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Gender Differences in Preschool Children's Activity Level as Measured by Parent and Teacher Report
Denny, Michelle Lisa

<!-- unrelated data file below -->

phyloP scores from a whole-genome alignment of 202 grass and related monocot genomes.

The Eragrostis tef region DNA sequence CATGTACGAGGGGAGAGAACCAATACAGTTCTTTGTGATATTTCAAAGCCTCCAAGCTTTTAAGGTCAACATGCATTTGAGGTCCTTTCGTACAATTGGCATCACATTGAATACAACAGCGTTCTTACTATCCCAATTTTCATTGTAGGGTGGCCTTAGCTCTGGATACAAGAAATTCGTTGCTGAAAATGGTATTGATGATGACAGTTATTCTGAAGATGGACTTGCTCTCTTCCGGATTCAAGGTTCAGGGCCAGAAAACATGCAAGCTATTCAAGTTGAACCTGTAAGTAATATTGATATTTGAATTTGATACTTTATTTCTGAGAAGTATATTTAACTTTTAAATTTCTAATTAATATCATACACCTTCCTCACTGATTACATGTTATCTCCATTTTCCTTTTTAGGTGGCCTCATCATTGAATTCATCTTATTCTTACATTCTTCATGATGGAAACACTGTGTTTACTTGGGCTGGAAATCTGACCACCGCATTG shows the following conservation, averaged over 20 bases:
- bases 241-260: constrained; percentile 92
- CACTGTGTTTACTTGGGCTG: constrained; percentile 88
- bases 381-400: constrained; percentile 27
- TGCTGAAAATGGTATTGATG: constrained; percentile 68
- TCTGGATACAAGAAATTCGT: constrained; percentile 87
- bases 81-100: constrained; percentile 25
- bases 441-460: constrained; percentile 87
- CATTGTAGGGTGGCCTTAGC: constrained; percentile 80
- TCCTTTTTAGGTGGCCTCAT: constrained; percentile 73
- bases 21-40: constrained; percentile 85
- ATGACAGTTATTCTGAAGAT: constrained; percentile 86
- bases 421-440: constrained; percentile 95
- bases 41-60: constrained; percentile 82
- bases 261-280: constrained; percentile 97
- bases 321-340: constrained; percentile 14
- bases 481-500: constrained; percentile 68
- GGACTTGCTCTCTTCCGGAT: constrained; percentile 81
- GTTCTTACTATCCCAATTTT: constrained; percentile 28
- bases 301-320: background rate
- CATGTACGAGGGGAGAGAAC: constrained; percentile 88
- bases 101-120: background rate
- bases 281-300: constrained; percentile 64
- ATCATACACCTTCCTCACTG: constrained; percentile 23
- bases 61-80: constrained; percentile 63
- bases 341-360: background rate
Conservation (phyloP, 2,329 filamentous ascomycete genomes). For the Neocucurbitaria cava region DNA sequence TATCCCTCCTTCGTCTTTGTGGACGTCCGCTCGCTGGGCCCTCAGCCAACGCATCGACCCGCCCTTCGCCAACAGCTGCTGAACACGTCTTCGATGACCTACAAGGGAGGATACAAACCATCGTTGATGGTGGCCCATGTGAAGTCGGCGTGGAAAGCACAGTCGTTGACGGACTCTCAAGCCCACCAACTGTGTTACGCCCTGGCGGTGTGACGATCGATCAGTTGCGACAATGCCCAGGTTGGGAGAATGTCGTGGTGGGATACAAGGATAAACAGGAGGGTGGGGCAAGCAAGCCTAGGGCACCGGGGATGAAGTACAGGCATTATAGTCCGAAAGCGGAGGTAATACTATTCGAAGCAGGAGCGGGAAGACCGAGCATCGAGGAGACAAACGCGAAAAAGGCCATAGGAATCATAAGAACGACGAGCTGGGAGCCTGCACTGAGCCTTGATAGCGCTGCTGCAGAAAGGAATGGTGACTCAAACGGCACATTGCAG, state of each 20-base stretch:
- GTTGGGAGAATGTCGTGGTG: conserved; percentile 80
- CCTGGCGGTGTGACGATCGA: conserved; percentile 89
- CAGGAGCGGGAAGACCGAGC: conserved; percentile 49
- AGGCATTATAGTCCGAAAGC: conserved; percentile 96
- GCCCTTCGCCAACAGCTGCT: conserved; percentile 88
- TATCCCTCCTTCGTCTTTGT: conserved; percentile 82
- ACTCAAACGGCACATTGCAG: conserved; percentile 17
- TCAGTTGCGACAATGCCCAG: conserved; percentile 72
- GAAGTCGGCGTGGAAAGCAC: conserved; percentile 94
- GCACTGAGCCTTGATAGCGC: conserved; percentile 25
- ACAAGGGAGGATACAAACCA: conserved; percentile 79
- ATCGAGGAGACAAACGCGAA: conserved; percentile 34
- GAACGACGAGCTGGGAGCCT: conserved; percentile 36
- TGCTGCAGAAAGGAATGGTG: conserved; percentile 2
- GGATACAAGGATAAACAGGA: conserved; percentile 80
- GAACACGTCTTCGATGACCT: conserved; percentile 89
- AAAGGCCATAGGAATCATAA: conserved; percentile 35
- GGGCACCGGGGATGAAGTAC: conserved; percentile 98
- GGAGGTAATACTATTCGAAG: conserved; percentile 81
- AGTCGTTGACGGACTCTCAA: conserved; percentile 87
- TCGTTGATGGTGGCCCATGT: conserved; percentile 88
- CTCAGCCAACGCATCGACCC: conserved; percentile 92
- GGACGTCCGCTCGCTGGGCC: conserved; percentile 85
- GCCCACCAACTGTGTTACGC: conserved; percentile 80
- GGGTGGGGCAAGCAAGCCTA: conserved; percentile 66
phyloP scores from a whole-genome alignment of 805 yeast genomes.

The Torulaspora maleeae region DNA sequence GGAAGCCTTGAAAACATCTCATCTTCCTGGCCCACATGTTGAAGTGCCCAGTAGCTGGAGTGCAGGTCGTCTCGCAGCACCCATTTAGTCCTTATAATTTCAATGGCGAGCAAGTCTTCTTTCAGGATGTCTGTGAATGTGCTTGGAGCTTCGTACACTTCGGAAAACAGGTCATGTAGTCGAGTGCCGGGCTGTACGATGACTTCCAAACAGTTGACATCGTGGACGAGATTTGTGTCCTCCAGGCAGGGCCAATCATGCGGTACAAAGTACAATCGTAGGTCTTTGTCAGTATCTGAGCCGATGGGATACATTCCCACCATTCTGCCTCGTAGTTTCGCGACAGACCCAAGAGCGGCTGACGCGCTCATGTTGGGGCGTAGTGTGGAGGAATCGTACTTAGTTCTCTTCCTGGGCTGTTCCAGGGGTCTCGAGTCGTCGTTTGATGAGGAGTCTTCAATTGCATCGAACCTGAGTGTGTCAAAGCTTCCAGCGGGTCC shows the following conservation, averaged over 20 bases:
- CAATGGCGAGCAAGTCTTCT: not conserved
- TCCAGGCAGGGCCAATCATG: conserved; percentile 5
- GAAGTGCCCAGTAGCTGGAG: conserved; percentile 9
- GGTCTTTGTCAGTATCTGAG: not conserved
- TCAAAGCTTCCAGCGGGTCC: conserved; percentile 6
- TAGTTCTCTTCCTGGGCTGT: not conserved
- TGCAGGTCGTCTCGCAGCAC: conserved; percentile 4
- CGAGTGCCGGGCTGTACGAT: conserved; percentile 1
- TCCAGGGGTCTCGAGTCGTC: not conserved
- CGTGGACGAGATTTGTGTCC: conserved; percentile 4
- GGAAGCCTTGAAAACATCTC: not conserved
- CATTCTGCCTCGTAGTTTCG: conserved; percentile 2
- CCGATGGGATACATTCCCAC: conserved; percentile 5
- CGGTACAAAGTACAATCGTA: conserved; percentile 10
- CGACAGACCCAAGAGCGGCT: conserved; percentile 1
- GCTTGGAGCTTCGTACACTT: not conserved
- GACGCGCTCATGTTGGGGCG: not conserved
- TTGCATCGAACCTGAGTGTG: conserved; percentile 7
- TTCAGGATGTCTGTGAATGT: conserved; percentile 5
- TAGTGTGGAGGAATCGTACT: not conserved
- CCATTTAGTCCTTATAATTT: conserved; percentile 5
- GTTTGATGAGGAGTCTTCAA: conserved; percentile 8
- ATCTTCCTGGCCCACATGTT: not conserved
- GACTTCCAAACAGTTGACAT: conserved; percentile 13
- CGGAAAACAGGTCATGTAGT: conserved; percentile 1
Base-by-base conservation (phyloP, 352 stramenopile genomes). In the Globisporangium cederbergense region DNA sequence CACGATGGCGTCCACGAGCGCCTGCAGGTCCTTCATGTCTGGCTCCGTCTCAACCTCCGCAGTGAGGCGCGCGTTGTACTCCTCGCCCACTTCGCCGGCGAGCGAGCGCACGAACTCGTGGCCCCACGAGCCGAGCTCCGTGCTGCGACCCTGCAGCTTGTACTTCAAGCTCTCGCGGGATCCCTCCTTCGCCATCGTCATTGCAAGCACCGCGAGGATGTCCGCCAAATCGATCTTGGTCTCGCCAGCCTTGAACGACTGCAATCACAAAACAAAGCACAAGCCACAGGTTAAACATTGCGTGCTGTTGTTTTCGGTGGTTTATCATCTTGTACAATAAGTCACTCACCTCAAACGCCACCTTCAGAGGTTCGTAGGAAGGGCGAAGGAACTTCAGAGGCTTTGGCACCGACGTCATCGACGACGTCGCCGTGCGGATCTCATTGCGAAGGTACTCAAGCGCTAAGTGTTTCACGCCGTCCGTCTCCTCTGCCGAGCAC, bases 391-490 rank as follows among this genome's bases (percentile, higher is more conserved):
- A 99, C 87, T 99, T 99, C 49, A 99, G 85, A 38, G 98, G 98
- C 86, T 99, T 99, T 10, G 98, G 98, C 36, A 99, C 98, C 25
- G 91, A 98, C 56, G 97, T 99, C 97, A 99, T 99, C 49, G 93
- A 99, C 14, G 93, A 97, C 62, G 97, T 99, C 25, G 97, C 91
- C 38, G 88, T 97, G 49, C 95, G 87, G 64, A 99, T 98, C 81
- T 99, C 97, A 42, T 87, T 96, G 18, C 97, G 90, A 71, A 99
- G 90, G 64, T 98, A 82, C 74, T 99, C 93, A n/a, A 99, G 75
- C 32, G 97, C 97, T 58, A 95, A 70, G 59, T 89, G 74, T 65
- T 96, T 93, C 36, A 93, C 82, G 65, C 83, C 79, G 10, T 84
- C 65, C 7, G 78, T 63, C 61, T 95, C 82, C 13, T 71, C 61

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Gender differences in preschool children's activity level were investigated using archival data, consisting of temperament questionnaires and an open-ended interview. Parents of 63 preschool students ranging in age from 3 to 6 years completed the Temperament Assessment Battery for Children (TABC; Martin, 1988), the Colorado Childhood Temperament Inventory (Rowe & Plomin, 1977), and the Children's Behavior Questionnaire (Rothbart, Ahadi, Hershey, 1994). Teachers completed the TABC. The Structured Temperament Interview (Teglasi, 1994) was administered to both teachers and parents. Results support conceptualization of activity level as comprised of two factors: motoric movement and modulation. Mean gender differences were due to differences in frequency of boys and girls at the extremes of activity level continua. Qualitative analyses indicate parents and teachers conceptualize activity level similarly for both genders, and that low modulation of activity level is maladaptive in preschool children. Implications for the measurement of activity level and intervention development are discussed.